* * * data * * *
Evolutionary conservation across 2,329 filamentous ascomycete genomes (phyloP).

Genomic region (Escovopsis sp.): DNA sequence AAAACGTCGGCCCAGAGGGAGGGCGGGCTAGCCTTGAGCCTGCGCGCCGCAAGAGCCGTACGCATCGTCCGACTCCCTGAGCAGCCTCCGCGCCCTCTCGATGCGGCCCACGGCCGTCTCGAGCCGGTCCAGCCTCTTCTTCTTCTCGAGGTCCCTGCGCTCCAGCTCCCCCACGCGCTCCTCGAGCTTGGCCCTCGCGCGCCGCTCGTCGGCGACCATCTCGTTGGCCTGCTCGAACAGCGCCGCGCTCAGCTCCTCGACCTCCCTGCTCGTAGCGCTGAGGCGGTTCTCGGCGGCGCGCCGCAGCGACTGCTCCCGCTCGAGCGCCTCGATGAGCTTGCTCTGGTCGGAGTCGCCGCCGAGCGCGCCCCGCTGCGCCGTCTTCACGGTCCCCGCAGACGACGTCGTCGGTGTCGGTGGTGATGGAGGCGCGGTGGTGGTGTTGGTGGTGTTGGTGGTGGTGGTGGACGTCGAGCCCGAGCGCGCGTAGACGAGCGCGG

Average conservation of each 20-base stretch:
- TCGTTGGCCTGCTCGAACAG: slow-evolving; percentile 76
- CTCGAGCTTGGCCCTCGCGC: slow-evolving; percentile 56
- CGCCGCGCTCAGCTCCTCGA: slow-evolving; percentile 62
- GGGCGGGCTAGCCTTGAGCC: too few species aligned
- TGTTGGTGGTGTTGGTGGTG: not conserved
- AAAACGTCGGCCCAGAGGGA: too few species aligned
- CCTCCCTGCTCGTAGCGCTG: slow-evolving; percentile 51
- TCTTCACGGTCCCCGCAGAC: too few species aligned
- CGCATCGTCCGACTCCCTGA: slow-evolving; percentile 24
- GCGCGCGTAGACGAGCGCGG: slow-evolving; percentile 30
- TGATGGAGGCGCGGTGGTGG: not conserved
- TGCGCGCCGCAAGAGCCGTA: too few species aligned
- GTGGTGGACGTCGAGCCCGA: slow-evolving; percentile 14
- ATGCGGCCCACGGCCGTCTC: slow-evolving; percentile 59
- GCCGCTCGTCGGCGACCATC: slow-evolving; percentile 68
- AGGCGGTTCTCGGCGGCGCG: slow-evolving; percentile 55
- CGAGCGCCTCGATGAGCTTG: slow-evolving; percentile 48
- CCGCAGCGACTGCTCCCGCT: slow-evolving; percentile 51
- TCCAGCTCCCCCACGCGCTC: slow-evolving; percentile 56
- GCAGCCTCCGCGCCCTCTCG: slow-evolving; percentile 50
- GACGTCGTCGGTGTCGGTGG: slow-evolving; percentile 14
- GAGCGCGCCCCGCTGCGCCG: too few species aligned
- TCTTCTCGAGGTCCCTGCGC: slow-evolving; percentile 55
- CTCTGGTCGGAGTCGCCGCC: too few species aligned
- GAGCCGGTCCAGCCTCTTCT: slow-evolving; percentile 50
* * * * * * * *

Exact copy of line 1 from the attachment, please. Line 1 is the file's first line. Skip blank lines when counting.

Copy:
Evolutionary conservation across 2,329 filamentous ascomycete genomes (phyloP).